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I’d recced the amble in advance so knew that we should be seeing a lot of spring flowers – a bank of primroses, purple and white violets, celandines, dandelions and daisies, self-heal and forget-me-nots, fumitory, and white comfrey to name a few. When the restrictions were introduced, I decided to do this walk every morning after breakfast as my daily exercise. It takes me about 25 minutes at a reasonably fast pace.
Week 1 saw the flowers I’d seen on my recce in all their spring glory, the blackthorn coming into flower, the first hawthorn leaves appearing, the ‘sticky buds’ on the horse chestnuts swelling, and the lambs and their mothers put out into the field. Even if my nose hadn’t told me, the volume and variety of birdsong told me if it was cold or sunny, windy or calm. Whatever the weather, the crows were busily and noisily building their nests. A week of joy for those who were able to look and listen.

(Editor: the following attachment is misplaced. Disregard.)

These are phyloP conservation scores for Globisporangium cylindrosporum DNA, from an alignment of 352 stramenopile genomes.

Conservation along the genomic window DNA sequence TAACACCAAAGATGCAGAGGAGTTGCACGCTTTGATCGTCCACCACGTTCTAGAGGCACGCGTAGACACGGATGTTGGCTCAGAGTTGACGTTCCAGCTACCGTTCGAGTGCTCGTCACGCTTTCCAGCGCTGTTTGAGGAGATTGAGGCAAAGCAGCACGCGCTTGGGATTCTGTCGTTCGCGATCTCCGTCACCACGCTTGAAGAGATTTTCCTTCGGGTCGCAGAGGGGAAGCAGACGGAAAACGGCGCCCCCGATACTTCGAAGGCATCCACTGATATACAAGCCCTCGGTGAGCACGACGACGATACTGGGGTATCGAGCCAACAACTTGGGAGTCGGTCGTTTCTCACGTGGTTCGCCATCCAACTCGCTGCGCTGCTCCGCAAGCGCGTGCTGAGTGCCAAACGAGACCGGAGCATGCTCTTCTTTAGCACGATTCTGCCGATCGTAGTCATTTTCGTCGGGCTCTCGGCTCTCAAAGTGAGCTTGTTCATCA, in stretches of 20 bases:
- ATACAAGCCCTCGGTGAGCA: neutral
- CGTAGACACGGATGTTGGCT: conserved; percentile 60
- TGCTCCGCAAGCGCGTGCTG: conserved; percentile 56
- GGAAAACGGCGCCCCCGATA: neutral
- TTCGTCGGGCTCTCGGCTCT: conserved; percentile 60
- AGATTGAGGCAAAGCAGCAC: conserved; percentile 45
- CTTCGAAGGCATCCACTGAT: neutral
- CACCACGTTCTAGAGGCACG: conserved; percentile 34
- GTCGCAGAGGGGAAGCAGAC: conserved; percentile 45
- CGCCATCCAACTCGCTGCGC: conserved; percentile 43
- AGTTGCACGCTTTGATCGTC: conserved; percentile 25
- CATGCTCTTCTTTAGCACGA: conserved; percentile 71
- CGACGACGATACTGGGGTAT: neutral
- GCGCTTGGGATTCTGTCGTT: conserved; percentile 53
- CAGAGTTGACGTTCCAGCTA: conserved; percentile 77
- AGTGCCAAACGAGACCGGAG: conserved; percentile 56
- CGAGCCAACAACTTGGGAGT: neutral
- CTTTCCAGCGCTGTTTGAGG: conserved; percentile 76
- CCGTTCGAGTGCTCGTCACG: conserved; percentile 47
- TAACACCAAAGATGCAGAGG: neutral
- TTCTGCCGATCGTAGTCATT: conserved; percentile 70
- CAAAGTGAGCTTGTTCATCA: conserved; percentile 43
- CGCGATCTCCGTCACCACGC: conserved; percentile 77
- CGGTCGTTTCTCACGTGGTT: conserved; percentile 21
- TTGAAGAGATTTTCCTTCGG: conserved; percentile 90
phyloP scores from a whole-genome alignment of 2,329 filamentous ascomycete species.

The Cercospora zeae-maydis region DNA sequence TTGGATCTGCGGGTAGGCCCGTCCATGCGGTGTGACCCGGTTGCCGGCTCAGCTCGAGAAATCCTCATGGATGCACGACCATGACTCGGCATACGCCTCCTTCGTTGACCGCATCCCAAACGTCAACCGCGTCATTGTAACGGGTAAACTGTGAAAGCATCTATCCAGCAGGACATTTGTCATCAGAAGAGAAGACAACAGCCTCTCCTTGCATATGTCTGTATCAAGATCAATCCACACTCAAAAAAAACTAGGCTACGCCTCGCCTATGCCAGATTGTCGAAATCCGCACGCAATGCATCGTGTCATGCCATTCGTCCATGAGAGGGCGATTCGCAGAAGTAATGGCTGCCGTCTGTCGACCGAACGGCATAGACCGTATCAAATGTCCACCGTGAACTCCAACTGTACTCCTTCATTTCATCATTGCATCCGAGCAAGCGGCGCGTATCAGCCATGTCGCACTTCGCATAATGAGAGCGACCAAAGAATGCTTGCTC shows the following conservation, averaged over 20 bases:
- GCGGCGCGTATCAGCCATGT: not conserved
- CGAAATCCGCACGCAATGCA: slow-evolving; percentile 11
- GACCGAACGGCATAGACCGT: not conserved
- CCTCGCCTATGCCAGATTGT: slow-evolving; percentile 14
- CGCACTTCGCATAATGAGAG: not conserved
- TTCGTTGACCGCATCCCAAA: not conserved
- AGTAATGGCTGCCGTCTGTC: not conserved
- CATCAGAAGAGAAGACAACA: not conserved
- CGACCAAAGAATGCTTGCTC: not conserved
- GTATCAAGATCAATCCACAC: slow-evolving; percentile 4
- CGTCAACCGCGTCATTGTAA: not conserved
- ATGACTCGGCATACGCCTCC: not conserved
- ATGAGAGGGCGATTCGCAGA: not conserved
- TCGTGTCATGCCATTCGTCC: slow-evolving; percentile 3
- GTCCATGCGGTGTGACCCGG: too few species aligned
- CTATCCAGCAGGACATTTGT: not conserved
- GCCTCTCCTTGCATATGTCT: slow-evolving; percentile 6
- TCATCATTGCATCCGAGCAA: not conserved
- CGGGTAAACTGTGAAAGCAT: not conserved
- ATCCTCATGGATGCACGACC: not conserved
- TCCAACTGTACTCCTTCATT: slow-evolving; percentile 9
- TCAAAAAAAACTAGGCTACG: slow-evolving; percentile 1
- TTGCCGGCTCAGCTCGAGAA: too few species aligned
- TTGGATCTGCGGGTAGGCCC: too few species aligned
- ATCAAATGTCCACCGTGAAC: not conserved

As week 2 progressed, the purple violets disappeared but the first wild cherry-blossom and wild arum / lords-and-ladies / cuckoo-pint (call them what you like) began to appear. The ‘sticky buds’ became leaves, and then, slowly but surely, the ‘candles’ began to appear. I watched the lambs become more independent and start frolicking in groups. As for the birds, the robins and blackbirds serenaded me whatever the weather, and the crows started sitting on their nests – but the highlights were watching and listening to a flock of blackcaps amongst the blackthorn blossom and seeing and hearing an ever increasing sized flock of goldfinches in a tree by the church.